The industry has been calling for a tapered extension to the tax break to prevent buyers getting hit with unexpected bills
Chancellor Rishi Sunak has claimed that “generation rent” will be turned into “generation buy” by a phased end to the stamp duty holiday and government guarantee for 95% mortgages.
Sunak said that last year’s stamp duty holiday had “helped hundreds of thousands of people buy a home and supported the economy at a critical time”, but that many would not be able to complete their purchases before the 31 March deadline.
The industry has been calling for a tapered extension to the tax break to prevent buyers getting hit with unexpected bills.
Sunak said that the threshold would remain at £500,000 for England and Northern Ireland until the end of June, but will then be reduced to £250,000 until 30 September, and return to the original level of £125,000 after.
The tapered end to the tax break will mean that those who miss the June deadline will not face a bill for the full tax immediately.
Head of mortgages at NatWest Group, Lloyd Cochrane, said: For those customers with smaller deposits looking for a mortgage, particular younger or first-time buyers, saving up for a big deposit can often be difficult, and we know people in these groups are some of the hardest hit by the effects of the pandemic.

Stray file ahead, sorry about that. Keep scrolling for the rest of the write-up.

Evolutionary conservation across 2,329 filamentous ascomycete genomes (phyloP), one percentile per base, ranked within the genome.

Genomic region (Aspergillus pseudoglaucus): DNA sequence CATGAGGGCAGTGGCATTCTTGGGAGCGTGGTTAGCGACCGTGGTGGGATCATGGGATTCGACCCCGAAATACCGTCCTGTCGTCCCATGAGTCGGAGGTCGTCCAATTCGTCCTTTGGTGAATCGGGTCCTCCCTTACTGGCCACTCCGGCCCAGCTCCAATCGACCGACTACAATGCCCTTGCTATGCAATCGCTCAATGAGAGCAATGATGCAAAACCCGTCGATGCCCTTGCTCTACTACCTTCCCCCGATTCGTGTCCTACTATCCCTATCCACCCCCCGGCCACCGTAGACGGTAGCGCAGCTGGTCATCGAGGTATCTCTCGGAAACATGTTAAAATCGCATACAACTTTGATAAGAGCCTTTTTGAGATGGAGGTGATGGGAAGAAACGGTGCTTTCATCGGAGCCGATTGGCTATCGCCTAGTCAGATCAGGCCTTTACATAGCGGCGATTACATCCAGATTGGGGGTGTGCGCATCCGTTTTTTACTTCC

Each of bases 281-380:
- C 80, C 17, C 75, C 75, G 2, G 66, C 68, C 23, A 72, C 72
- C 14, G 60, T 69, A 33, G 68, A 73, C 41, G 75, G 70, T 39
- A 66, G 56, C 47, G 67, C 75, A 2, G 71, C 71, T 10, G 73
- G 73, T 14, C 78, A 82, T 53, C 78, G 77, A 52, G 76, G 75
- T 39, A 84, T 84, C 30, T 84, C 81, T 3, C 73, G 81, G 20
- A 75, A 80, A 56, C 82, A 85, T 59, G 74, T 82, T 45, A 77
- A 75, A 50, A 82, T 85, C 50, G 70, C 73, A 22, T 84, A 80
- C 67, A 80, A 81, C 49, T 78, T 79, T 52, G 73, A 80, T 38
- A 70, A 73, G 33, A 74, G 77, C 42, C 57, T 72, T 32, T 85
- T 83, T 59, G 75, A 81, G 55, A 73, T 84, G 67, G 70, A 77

A government-backed mortgage guarantee scheme will help segments of the market for whom home ownership has felt far out of reach in recent months, he said.
Imogen Lea, a tax consultant at law firm Wilsons, said: The welcome three-month extension to the SDLT holiday gives potential property investors a second chance to purchase with no SDLT up to £500,000.
The extension to properties valued at £250,000 or less, which will be introduced in July and run to 30 September, could see more sustained growth in buy-to-let investments in parts of the country where property prices are lower, or in smaller dwellings, Lea said.
However, thinktank Social Market Foundation claims that Sunak’s measures are “not what the UK economy needs” and fail to address the issues affecting the most vulnerable households in the country.
Researcher at the SMF, Jake Shepherd, said: Instead of rolling out more measures that risk inflating house prices further, the chancellor should have done more for people who rent, too many of whom are in arrears.
He should also pay more attention to the hundreds of thousands of existing mortgage holders who have had to use up savings during the crisis and risk repossession if their incomes suddenly fall, he said.